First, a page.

Timeline of The Case Being Overturned
When the courts mandated that busing should occur to desegregate the schools, they also noted that one day when the school system was thought to be unitary, busing would end and the school board would be able to come up with a new plan which would best suit the education of students in Charlotte-Mecklenburg.
The history of the Charlotte-Mecklenburg school system with and without busing is vital to understand how racial segregation is prominent in school systems across the nation. After busing was enforced in 1971, throughout the 1970s and the 1980s, Charlotte was known across the nation as the “city that made desegregation work.” It paved the way for many different school systems to use the busing plan to force integration in the school systems.
However, due to the booming economy of the city in the late 1980s and early 1990s, Charlotte experienced a rapid immigration from the Northeast and the Midwest, which resulted in a decline of the acceptance of busing. In 1992, in response to these complaints, CMS created a managed choice plan to reduce the number of students being bused. This new choice plan revolved around magnet schools, making one-third of the schools in Charlotte-Mecklenburg either magnets or partial magnets, and each magnet had a quota of black and white students that were allowed to attend. But this didn’t please many white families who were denied entrance into magnet schools that had fulfilled their quotas.
In 1997, a parent, William Capacchione, sued the school system when his daughter was denied entrance into a magnet school for the second time based on her race. While the school system opposed the end of busing, Judge Robert D. Potter declared the mandate of a unitary system had been met and lifted the court order on mandatory busing by race or ethnicity. This ruling was upheld by the appeals court in Richmond, Virginia in 2000 and after the final appeal was declined to be heard by the U.S. Supreme Court, federal order of busing was ended in Charlotte-Mecklenburg and it was left in the hands of the city school board to decide how to redo the assignment policy for school attendance.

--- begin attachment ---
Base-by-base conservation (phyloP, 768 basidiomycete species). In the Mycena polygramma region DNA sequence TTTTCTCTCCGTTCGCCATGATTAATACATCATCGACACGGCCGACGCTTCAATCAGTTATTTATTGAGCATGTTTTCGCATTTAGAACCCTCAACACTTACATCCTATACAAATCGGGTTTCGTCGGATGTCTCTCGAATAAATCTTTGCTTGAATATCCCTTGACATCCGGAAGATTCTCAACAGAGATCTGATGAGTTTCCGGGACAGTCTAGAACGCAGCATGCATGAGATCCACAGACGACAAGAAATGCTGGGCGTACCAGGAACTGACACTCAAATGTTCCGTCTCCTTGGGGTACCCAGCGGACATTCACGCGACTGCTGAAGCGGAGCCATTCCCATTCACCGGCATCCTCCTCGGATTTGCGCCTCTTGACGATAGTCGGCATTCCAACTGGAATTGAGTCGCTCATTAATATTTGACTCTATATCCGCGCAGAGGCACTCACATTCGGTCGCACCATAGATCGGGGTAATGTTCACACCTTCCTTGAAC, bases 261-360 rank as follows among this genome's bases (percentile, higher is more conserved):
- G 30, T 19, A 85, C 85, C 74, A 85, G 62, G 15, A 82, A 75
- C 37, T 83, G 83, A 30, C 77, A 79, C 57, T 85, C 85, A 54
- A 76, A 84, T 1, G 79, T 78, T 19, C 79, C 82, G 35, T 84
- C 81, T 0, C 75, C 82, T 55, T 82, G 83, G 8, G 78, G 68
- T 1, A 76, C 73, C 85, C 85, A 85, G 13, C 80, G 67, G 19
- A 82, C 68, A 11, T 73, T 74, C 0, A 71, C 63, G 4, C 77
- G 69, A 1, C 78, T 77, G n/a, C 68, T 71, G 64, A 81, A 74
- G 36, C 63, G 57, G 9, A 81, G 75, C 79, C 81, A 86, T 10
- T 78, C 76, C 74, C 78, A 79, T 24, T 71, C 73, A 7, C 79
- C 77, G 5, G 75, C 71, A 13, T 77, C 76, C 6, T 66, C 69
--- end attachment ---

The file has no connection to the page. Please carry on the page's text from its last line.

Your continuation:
The new assignment policy which was adopted in the fall of 2002 was known as the “School Choice Plan.” This new choice plan divided the city into four large attendance zones based on neighborhoods, which obviously immediately reinstated de facto racial segregation in the school systems, since many neighborhoods are predominantly white or predominantly African American. Students were allowed to choose to stay at their neighborhood "home school," or they could rank their top three choices of any other school in CMS; however they would only receive free transportation to their home school or any of the magnet schools in the district. If families chose their home school as their first choice, they were guaranteed that school; otherwise they were entered into a lottery that gave available spaces in overenrolled schools. If people did not choose a school, they were immediately placed into their home school. After creating a variety of programs to inform families about the new plan, over 95% of the families in the Charlotte-Mecklenburg school system submitted choices for the new school year.
Read more about this topic: Swann V. Charlotte-Mecklenburg Board Of Education
Other articles related to "timeline of the case being overturned":
... The history of the Charlotte-Mecklenburg school system with and without busing is vital to understand how racial segregation is prominent in school systems across the nation ... After busing was enforced in 1971, throughout the 1970s and the 1980s, Charlotte was known across the nation as the “city that made desegregation work.” It paved the way for many different school systems to use the busing plan to force integration in the school systems ...
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